The Food Journal and Food, Nutrition & Science

An alliance between The Lempert Report and The Center for Food Integrity



Garden to Table

December 30, 2007

With Jack Frost nipping at our noses up here in the Northern Hemisphere, it’s hard to imagine a place where tropical breezes still warm the soul. But thanks to the position of the sun’s rays, temperatures are always hot close to the equator. It is in this warm, moist climate that bananas make their home. Sweet, soft and season-less – they are available year round – bananas are a good source of vitamin C, potassium and dietary fiber.
Bananas have been in cultivation since recorded history began. Some horticulturists believe that bananas could have been the Earth’s first fruit. Officially introduced to Americans at the 1876 Philadelphia Centennial Exhibition, bananas have become the most widely consumed and popular fruits in our country.
Bananas don’t grow on trees. They grow on plants that are related to the lily and orchid family. Bananas need temperatures around 80°F, an annual rainfall of about 79 to 98 inches, moist soil and good drainage. That means most bananas are grown between 30 degrees North and 30 degrees South latitude. As the largest plants on earth without a woody stem, banana plants are fragile and require intense care – including the clearing away of jungle growth, and propping to counter bending from the weight of heavy fruit.
Reaching its full height of about 15 to 30 feet in one year, banana plants only bear one stem of fruit. Two new stems – known as the daughter and granddaughter – can be cultivated from the main plant. At harvest, when the bananas are still green, stems average 150 “fingers” or single bananas. Groups of bananas growing together are called “hands.” Once the main stem is removed, the remaining daughter and granddaughter stems become the main plant, repeating the cycle of growth.
Post harvest, bananas are removed by hand, then cut into smaller clusters. Clusters are washed in moving fresh water, and after examined for quality control. Heat and humidity speed up the ripening process, so bananas must be maintained at 58 degrees Fahrenheit during shipment. Once they arrive in North America, they are ripened in a controlled environment. Many bananas are ripened artificially with ethylene gas – a substance that triggers maturation.
One of the few fruits that ripen off the plant, bananas sweeten considerably as the starch inside the fruit converts to sugar. The color of the peel is the ultimate determining factor for a bananas readiness for market. On a scale of 1 to 7, with 1 being hard green, and 7 being flecking and brown, most bananas ship to retailers at color stage 3.5 (more green than yellow). Interestingly, bananas can be stored in the refrigerator until desired ripeness is achieved. Even though the skin will turn brown, the fruit inside will be delicious and not over ripe.
There are hundreds of varieties of banana plants, though not all produce bananas. Some produce no fruit at all, and some produce plantains, which are starchy and taste more like squash or potatoes. The main store varieties include Cavendish bananas – the commercial variety available in most local supermarkets, Dwarf or Finger bananas – smaller versions of the Cavendish, Apple bananas – a short, plump variety with an apple taste, and Red bananas – sweet, chunky, creamy bananas with a red skin that turns purple when ripe.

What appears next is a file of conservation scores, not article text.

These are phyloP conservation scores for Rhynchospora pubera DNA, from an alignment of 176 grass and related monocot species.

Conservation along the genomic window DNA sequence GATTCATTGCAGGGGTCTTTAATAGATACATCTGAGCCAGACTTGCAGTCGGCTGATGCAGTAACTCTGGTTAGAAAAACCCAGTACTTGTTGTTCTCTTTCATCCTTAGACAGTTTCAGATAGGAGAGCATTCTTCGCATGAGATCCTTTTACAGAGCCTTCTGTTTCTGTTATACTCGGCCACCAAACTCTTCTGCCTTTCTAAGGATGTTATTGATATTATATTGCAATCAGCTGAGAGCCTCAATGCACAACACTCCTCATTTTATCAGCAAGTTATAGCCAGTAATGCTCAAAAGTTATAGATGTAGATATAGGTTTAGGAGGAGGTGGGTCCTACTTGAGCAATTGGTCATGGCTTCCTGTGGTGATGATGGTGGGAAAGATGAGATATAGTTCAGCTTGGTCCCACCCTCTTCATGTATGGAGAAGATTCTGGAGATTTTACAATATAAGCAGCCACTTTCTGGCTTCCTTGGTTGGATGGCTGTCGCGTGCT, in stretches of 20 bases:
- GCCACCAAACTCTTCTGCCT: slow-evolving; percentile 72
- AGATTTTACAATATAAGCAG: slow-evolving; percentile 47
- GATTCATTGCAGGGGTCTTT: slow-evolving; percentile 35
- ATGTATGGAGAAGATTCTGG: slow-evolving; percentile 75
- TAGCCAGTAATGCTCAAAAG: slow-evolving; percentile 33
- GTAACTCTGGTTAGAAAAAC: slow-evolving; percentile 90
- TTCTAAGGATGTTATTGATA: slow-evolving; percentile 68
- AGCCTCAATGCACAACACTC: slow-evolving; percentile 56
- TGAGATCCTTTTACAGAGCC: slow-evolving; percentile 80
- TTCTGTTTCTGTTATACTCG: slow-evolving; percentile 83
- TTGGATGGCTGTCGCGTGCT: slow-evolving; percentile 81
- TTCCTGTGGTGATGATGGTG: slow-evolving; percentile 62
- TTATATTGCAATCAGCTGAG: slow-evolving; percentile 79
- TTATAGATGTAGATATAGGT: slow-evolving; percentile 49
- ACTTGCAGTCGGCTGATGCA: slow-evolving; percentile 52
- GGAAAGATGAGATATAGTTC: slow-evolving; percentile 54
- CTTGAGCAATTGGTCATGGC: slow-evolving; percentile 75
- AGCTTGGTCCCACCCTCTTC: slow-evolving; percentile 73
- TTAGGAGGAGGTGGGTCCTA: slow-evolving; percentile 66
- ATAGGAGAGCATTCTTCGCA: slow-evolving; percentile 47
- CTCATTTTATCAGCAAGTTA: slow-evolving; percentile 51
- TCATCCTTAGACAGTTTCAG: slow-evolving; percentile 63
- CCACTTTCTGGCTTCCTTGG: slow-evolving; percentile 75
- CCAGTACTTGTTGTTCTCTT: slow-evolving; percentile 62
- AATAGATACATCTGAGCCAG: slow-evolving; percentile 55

On average, Americans consume over 28 pounds of bananas each year, with over 96% of households purchasing bananas at least once each month. That’s why it’s hard to believe – especially in light of these numbers – that the future of the banana is actually extremely uncertain. Since each banana is a genetic duplicate of the next, the fruit is extremely susceptible to blight.
The Cavendish, the most well-known variety, is currently battling a blight called Panama Disease, for which there is no cure. The disease has already ravaged the crop in many Asian nations, including virtually all the crop in Malaysia. It has even spread as far as Australia. Although the disease has not yet reached Latin America, which supplies all of the bananas we eat in the U.S., it could appear here within the next 20 years.
The good news for retailers is that the blight does not affect fruit that has come to market, and it cannot sicken ordinary people. It also doesn’t affect a grocer’s ability to keep bananas fresh. Still, Dan Koeppel, author of the recent release Banana: The Fate of the Fruit That Changed the World, says that it’s a race against time to save the world’s most beloved fruit.
“This is not an immediate problem for grocers, but it is indicative of the globalization of the fruit trade. Disease can spread easily in this global market,” says Koeppel. “The effort to make a disease resistant banana that tastes right, ripens properly and transports well is a huge challenge, and may eventually require genetic modification or a switch to another variety.”
This isn’t the first time that bananas have faced such a threat. For the first half of the 20th century, consumers enjoyed a banana known as the Gros Michel. By the 1960s, however, the entire crop had been devastated by the same Panana Disease that is now threatening the Cavendish variety. Eventually, the more disease-resistant Cavendish moved in to replace the now extinct Gros Michel. But recent strains of Panama Disease, found in Asia over the last 15 years, can infect the Cavendish – and wipe out an entire country’s banana crop in just five to 10 years.
“Real concern exists for those who rely on bananas for almost all of their daily nutrition. In some parts of Uganda, people eat up to 900 pounds of bananas per year,” says Koeppel. “The reality is that within the next 50 years, we’re likely looking at a completely changed industry.”